Lobbyists pressing for the erection of bilingual signs on roads in Co. Derry are looking for an urgent meeting with City Council chief
executive Sharon O’Connor.
It’s emerged that plans for English-Irish signage on roads in the Claudy, Craigbane and Park districts could be delayed because Derry City
Council policy does not recognise them as streets.
The issue arose after 28 requests were made to the Council for bilingual signage for streets in these areas.
In line with Council policy, plebiscites were held to gauge the views of local residents and 26 of these requests secured the necessary 66 per cent or more approval required to erect the signs.
However, because of an anomaly between Council’s street naming policy and Northern Ireland-wide legislation, 19 of the requests may not get the go ahead as they are connected with areas not recognised as streets by Council.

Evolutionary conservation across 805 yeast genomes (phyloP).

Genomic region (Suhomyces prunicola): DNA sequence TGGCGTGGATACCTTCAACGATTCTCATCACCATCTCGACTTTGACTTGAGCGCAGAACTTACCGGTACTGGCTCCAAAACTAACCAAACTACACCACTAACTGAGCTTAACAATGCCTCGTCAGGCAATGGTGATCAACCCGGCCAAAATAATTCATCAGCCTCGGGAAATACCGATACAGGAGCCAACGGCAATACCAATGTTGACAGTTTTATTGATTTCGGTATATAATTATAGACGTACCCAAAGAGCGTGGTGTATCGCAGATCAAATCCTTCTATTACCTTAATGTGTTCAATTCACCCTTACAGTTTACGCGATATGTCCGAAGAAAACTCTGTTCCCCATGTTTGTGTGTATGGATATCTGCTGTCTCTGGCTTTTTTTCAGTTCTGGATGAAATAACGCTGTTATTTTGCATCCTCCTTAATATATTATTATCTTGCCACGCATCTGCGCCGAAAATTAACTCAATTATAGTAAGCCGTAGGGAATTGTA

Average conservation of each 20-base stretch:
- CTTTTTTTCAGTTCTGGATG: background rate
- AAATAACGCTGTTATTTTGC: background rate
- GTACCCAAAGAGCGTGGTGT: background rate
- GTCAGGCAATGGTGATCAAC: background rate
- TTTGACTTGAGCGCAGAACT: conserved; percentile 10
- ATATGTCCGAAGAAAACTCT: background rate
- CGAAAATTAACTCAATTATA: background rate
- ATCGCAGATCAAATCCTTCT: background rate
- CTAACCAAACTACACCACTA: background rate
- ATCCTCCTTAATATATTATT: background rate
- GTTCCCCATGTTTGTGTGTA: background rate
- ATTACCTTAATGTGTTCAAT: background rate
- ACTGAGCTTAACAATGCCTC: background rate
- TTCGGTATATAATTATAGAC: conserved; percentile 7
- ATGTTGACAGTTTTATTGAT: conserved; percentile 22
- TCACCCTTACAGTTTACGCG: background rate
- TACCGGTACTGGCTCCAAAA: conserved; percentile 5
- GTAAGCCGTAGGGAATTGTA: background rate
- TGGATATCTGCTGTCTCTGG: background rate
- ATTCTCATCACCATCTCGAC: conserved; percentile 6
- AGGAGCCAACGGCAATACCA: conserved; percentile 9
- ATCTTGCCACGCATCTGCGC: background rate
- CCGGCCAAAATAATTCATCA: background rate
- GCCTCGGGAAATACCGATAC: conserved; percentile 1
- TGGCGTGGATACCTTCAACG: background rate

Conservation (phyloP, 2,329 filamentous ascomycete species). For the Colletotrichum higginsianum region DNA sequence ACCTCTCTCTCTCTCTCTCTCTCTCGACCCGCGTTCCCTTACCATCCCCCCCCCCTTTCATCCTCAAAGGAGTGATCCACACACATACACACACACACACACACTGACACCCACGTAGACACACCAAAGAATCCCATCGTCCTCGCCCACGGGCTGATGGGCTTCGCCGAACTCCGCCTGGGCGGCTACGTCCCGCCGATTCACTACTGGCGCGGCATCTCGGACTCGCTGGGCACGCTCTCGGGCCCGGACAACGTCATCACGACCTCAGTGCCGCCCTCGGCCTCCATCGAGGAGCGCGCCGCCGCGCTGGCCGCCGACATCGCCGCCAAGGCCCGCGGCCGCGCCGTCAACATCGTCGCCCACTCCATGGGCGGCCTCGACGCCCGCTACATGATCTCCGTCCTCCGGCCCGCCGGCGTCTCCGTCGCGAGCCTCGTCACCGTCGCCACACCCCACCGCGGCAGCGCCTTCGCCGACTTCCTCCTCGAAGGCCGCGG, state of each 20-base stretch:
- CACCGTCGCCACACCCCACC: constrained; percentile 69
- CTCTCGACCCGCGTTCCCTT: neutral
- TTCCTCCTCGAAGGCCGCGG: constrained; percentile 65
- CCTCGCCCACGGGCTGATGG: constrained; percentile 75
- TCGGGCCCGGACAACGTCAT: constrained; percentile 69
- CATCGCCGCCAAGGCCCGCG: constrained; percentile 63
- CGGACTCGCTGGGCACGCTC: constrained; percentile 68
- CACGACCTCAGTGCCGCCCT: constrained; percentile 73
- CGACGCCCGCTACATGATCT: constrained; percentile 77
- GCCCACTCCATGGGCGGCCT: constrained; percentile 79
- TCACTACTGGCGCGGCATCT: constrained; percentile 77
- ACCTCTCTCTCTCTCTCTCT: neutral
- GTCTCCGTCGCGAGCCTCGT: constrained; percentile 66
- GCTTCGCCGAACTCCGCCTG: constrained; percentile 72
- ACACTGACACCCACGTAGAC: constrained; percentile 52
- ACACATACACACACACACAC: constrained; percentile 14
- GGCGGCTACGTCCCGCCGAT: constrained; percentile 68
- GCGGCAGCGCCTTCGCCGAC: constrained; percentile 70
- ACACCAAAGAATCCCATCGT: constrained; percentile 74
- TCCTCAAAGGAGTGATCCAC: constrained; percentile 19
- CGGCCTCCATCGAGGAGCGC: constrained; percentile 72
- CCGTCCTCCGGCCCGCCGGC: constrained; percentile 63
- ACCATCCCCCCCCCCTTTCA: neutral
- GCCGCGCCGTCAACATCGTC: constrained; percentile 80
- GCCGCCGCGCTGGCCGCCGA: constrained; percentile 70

The legislation defines a street as a road, square, court alley, passage or lane while the Council’s definition adds that a street must have a
“more or less continuous and regular row of houses.”
This would mean that many roads in rural areas of Derry would not be regarded as streets by Council because they do not have a continuous row of houses.
Approval has been recommended for seven streets in the area to get bilingual signage - Laurel Hill Cottages, Millside Crescent, Sycamore
Heights, Bushfield Mill, Altinure Cottages, Glenrainne Gardens, and Slieveboy Park.
One of the lobbyists said: “It is a source of considerable disappointment that Derry City Council, during City of Culture year, has been apparently unable to progress this issue more positively to date.”
It’s understood a decision on the remaining 19 applications and the anomaly between the legislation and the Council policy will be discussed by Council later this month.